With his beer secured, David headed back upstairs.

"He's gloating and he doesn't even know it," Joel said as he settled into the recliner in Rafe's living room.

Henri looked up from his spot on the couch, sandwiched between Rafe and Sandburg. "I am not," H said indignantly, trying to keep a straight face.

Simon snorted. "With a poker face like that, I'm surprised we didn't take him for all he's worth."

"It's the rabbit's foot, I'm telling you," Henri said. He pulled a blue-dyed rabbit's foot charm out of the breast pocket of his flannel shirt. "She knew daddy needed a new jacket."

Jim popped the tape into the VCR and turned to stare at Henri. "She?"

Henri shrugged.

Simon and Jim settled on the floor in front of the television. Everyone watched the screen expectantly, waiting for the blue to be replaced by the opening credits.

Nothing happened.

Henri elbowed Rafe. "You gonna start that or what?"

Rafe blinked, looking up to find all eyes on him. "Uh, sorry." He snatched the remote off of the end of the couch and pressed "play."

"Quit worrying, man," H whispered as the latest Steven Seagal film began. "Nothing's going to happen."

Rafe shrugged and tried to concentrate on the movie.

Less than ten minutes after David had returned with the beer, both were empty and he and Lucy had been into a heavy make-out session. She had begun to laugh, leaving David mystified. He'd backed up to the edge of the bed and watched her as she doubled over in convulsive laughter. As he had, his vision had begun to swim in bright swirls of greens and purples.

David blinked, unable to process what he was seeing.

Now Lucy was crying uncontrollably, pointing fearfully at a spot on the bedspread. Her breath came in unsteady gasps, alternating between screams and sobs. She curled in on herself, thin arms wrapping tightly around her long legs and holding tight.

He wanted to hold her, to comfort her somehow, but he couldn't. His entire body felt numb, like he was immersed in icy water. David tried to speak, but nothing came out. The swirls began to coagulate and form a translucent barrier over his vision, a barrier of infinite colors. He coughed and tasted blood in the back of his throat.

David began to panic.

On the television, Seagal was mercifully sparing the villain's life when the phone rang. Being the closest, Simon reached over and answered.

"Hello?" Simon asked. He paused. "Yeah, he's right here."

Simon passed the phone to Rafe, keeping half an eye on the villain as he took advantage of Seagal's morals and counterattacked.

Rafe snatched up the phone, a shiver raising goose bumps on his arms. "Hello?"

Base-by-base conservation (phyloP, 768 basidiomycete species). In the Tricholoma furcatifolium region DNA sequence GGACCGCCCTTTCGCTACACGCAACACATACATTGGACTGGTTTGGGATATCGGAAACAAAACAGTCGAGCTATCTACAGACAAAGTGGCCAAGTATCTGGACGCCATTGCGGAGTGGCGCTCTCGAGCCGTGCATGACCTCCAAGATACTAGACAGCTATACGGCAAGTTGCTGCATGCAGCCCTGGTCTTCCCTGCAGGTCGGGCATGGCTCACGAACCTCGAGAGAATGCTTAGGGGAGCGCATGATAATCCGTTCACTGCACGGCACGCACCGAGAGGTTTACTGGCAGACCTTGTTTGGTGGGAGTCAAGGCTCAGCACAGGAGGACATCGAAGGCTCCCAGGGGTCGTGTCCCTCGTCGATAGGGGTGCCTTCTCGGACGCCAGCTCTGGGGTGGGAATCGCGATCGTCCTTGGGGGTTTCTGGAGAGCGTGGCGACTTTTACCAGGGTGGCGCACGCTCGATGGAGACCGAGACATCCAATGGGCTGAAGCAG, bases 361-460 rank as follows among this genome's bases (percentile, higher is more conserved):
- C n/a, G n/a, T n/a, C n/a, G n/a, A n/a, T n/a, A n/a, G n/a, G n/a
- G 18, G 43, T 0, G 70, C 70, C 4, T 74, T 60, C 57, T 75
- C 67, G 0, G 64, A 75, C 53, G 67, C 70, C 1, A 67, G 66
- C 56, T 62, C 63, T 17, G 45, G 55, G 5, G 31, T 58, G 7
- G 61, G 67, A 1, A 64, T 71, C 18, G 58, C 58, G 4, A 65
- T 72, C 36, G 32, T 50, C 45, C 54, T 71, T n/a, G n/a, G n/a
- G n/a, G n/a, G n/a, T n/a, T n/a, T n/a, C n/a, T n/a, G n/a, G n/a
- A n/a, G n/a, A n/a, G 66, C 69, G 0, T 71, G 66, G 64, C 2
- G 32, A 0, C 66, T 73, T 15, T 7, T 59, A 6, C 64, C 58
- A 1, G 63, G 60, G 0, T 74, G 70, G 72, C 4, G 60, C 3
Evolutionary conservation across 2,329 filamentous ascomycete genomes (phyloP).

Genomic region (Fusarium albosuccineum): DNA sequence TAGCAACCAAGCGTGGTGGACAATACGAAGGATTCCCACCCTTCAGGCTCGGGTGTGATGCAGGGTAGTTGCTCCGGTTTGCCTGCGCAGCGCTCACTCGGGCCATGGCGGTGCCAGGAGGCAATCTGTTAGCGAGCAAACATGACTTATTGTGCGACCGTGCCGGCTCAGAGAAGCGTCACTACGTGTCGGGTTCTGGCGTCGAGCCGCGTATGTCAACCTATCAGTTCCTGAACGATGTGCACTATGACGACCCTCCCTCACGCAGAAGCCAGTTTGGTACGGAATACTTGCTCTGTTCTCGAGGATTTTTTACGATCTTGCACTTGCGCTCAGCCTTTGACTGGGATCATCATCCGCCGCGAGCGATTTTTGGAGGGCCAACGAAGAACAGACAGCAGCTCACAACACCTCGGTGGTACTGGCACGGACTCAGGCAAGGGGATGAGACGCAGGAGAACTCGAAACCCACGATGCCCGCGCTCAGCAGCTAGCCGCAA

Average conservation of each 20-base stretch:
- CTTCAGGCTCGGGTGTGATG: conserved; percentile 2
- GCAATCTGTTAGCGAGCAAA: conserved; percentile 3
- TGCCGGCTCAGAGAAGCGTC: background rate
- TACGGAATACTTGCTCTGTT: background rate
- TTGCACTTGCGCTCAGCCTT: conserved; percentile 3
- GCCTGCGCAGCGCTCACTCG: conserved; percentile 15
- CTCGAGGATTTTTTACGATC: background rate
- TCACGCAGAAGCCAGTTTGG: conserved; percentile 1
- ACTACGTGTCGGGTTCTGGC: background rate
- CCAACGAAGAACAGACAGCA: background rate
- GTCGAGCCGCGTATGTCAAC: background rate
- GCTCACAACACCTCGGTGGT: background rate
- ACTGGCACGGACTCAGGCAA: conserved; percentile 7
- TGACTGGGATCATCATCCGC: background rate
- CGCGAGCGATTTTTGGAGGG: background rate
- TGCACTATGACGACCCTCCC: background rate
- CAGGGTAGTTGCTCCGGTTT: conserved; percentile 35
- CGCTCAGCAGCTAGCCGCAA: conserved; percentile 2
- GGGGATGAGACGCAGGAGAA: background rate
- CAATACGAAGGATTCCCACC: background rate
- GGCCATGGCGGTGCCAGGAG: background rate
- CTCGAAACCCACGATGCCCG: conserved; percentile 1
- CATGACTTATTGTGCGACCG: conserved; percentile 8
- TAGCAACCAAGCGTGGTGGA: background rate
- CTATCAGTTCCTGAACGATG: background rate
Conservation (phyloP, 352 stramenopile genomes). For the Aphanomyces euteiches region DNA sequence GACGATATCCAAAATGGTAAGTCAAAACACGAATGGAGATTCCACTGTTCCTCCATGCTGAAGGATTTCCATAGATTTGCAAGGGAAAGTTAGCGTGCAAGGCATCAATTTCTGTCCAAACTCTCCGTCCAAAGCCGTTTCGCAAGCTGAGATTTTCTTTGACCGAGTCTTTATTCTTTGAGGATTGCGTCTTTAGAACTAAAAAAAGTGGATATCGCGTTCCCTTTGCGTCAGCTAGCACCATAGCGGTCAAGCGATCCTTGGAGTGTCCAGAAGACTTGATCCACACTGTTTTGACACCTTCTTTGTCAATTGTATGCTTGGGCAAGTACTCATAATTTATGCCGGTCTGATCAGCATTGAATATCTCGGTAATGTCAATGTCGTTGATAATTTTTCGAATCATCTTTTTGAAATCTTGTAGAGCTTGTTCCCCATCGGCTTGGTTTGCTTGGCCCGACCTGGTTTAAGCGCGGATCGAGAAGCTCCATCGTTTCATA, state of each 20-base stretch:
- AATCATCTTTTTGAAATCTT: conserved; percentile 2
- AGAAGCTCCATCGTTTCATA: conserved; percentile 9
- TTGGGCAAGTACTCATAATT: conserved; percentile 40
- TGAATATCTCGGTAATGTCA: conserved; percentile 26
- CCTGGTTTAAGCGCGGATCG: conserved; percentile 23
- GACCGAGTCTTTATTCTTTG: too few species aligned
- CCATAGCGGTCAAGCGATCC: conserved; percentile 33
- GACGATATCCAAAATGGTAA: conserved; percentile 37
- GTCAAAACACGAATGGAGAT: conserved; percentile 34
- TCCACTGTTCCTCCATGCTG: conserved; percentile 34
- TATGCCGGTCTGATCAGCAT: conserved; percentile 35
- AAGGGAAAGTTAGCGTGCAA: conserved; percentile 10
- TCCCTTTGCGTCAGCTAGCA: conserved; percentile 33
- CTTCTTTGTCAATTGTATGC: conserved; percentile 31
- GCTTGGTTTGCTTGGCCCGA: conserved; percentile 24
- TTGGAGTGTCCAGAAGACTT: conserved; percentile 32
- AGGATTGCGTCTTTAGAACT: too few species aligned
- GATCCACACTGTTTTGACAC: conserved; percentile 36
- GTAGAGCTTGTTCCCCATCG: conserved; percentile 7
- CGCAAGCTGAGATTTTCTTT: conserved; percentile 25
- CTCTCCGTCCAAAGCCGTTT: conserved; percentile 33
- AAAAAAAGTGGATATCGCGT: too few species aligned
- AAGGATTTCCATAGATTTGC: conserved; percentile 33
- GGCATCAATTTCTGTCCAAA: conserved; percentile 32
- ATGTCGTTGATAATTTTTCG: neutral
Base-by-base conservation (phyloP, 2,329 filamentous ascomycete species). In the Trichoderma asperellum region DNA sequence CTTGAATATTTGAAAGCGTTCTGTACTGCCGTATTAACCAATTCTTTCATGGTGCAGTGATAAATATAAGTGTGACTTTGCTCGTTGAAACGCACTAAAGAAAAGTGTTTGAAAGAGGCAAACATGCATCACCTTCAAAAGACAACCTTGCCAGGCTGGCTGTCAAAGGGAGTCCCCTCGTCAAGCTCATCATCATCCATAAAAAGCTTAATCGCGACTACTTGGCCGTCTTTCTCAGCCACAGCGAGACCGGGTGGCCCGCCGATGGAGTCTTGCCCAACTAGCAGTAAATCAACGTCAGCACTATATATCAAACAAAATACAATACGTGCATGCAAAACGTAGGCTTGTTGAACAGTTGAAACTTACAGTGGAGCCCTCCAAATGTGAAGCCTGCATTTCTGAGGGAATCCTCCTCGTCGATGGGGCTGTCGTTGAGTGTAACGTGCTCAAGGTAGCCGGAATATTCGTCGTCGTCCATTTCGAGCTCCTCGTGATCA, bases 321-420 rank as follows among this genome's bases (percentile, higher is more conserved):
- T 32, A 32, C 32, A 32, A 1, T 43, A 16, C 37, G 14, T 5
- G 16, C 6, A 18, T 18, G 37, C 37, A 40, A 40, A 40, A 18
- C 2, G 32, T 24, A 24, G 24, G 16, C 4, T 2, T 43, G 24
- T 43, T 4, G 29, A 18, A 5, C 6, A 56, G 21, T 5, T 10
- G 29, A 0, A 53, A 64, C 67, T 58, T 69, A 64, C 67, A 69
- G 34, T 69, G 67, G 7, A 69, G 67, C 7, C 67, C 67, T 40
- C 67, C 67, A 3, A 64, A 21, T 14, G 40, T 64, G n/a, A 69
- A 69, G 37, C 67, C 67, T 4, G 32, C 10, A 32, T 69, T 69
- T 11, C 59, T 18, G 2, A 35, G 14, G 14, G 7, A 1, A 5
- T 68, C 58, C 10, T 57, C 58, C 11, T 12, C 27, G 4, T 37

"Mr. Rafe?" an unsteady male voice asked.


"It's Lewis," he continued. "David's roommate at Rainier. You gotta come down to Cascade General, man."

Rafe sucked in a sharp breath, earning a concerned glance from Ellison. "What happened? Is he hurt?"

Henri snatched up the remote and snapped off the film in the middle of the villain's dishonorable death scene. The attention of everyone in the room turned to Rafe.

"He had some kinda seizure or something at the party tonight and somebody called an ambulance. The doctors think it was a drug overdose or something. Hello?"

But Rafe was no longer on the phone. In four steps, he had his keys and was out the front door, leaving five stunned detectives behind in his apartment.

Cascade General, Late

L.T. Rafe broke every speed law imaginable and ran two stoplights on his drive to the hospital. Any number of scenarios played out in his head, ranging from him waking up from a terrible nightmare to David being dead when he finally arrived. He had the vague dream sensation of driving in slow motion, even when his speedometer read sixty. Rafe double-parked his car in the front of the parking lot and raced into the emergency room.

His first target was the nurse's station. A burly brunette was writing on a chart when Rafe marched up to her.

"David Dawson, please," he said. "An ambulance brought him in a little while ago."

The nurse finished what she was writing, then looked at him, her annoyed expression softening when she saw his frantic state. She searched the pile of charts nearby.

"I don't have his chart, so he must still be in the exam room," she said. "If you'll have a seat, the doctor will come out to see you when he's done."

Rafe nodded, expecting as much. He turned around. To his immediate left he saw a small huddle of college students sitting in the waiting room. Rafe marched over to them, picking Lewis out of the center of the bunch.

"Lewis?" Rafe asked, reaching out to grab the younger man's coat collar and yank him to his feet. "What in God's name happened? Has the doctor talked to you?"

Lewis's eyes widened in terror, his words choking in his throat. Rafe realized how he must look and released his hold on Lewis's coat.

"I don't know what happened," Lewis finally said, his voice shaking. "I saw him and Lucy go upstairs--"

"Who's Lucy?" Rafe demanded.

"A friend of ours," he continued. "Donovan spilled his drink on David earlier, because we're both pledges and he wanted to exert his authority or whatever, and then Donovan walked away and Lucy came over to talk and--"

"Lewis, calm down," Rafe said, "you're rambling."

Lewis paused and sucked in a deep breath. A girl sitting nearby patted his hand comfortingly. Lewis offered her a small smile, then turned back to Rafe.

"I saw them go upstairs," Lewis repeated. "About half an hour later someone came running down and said to call an ambulance. When I went up both of them were shaking like they were being electrocuted and David was coughing up blood. I about shit myself I was so scared, man."